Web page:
billvon (D 16479)
Dec 9, 2002, 8:54 PM
Post #1 of 11
300 way -day 3
Today we put the whole thing together. The base made one final practice jump, then we sent all 300 people up for the real thing. The first two had some problems with fall rate and plane spacing, but by the third one we had it pretty dialed in. It looked like the base completed, and 24 of the 32 wackers completed and were standing by to dock on the base. The other 8 wackers - the whole upper left corner of the dive really - had some traffic issues. The fall rate was fixed, finally. People on the ground said it looked pretty impressive, with most of the color-coded wackers in the right positions.
The dive is now big enough so it's almost impossible to tell exactly what's going on from any one camera angle. We have something like 8 cameramen who concentrate on different angles, so that each sector has useful video they can debrief. And, of course, so the judges will be able to see all the grips when we complete it. It's still a little eerie to be flying in and see a cameraman drop through the wackers to get a shot from beneath, or to see a cameraman hovering right beneath you as you turn to track.
Breakoffs are also a trip. I have a breakoff leader (Mary Pat) who I have to follow for 10 seconds or so, then I peel off and track away from the flock until pull altitude (2600 feet.) It's about 20 seconds of tracking, which lets me cover about half a mile. That's enough to get me clear of the B breakoff team, although I have to be careful not to track into the A team. Since they tend to be the light outer people, that's usually not a problem.
We're also getting used to dealing with the altitude and temperature issues. For example, one otter is a little underpowered, and can't use bleed air for heat and still stay with the formation, so they're freezing. We have enough power for heat, but the line between roasting the late divers and freezing the guy by the door is a thin one. It's really cold at 9am at 20,000 feet, and you're sitting in that plane for 45 minutes.
I had to change my helmet out for my old FP-1, since the oxygen system in the A3 helmets just isn't working well for me. Getting the plug in the back of the helmet is tough, and it's easy to knock it out without noticing and get hypoxic. Several people have abandoned the oxygen system for the old standby of sticking the tube in your mouth - simpler and more effective.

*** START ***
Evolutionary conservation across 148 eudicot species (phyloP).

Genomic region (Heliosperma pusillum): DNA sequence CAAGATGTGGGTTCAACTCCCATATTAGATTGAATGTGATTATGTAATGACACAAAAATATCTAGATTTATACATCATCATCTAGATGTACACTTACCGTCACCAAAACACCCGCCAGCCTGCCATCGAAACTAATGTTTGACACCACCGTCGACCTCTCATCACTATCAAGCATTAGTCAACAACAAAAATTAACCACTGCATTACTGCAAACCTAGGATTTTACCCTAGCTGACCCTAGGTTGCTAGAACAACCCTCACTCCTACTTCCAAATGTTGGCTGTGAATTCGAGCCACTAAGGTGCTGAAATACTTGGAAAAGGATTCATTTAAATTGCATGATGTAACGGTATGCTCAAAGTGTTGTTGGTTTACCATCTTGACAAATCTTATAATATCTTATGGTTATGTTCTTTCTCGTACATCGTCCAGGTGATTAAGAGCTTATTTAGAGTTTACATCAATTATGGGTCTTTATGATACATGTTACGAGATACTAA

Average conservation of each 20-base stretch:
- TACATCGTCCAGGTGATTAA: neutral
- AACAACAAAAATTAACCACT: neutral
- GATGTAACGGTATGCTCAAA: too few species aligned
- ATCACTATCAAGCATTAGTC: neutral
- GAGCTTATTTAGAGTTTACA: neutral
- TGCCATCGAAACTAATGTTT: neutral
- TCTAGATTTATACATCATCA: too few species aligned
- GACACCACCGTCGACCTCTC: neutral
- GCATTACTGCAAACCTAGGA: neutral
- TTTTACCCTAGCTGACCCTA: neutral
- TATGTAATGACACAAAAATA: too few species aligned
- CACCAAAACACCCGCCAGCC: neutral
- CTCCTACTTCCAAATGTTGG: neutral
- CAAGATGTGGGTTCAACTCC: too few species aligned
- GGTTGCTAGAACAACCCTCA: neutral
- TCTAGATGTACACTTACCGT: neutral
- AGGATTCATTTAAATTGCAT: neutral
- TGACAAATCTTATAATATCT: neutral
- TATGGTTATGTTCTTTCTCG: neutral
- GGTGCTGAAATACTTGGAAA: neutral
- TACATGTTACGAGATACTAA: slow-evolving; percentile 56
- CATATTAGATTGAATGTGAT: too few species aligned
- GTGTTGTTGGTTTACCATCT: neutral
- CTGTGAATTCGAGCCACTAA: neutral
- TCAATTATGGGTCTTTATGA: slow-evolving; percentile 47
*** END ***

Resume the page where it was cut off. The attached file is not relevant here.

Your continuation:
I lost my O2 about 30 seconds before exit on one dive today, and was getting the whole tunnel-vision, ringing-in-ears thing during the dive. Fortunately we got to 13,000 feet before anything worse happened, and my vision cleared up. One jumper I talked to was so hypoxic that she didn't remember the dive, but fortunately operated well enough on autopilot that it didn't cause a problem.
From here on it's just a steady stream of dirt dive - load - jump - land - debrief - go up again. If today is any indication, we're off to a good start.
Thanks for the update Bill. I was kinda ticked that there wasn't anything on 300-way.com, but this gives the news in a place I'm already at anyways. Good luck, it's gonna be something crazy when you get it I'm sure.
billvon (D 16479)
Dec 9, 2002, 9:12 PM
Post #3 of 11
Yeah, thanks for the updates... it rocks that we're getting day by day updates... I really enjoyed it when Lisa did it for JFTC, and I'm really enjoying it for the 300 way world record (not attempts) dives!
Good luck... and remember... 'perfect speed is being there.'
I'm really impressed by all the logistical issues, not having done anything greater than 35 ways. I'd also like to say that I hope to some day jump with the moderators that have kept us posted on this stuff.
If you're ever at Skydive Chicago . . .
Say hello to Luther Kurtz for Harry someday if he's still at San Diego.
>Breakoffs are also a trip. I have a breakoff leader (Mary Pat) who I have to follow for 10 seconds or so, then I peel off and track away from the flock until pull altitude (2600 feet.) It's about 20 seconds of tracking, which lets me cover about half a mile. That's enough to get me clear of the B breakoff team, although I have to be careful not to track into the A team. Since they tend to be the light outer people, that's usually not a problem.
>WHOA!!!! I guess bellyfliers can be pretty extreme. Having never been in a formation larger than 12, It would be really cool to read about what goes into a jump of this magnitude. (After it is all over with and you have had time to decompress, of course.)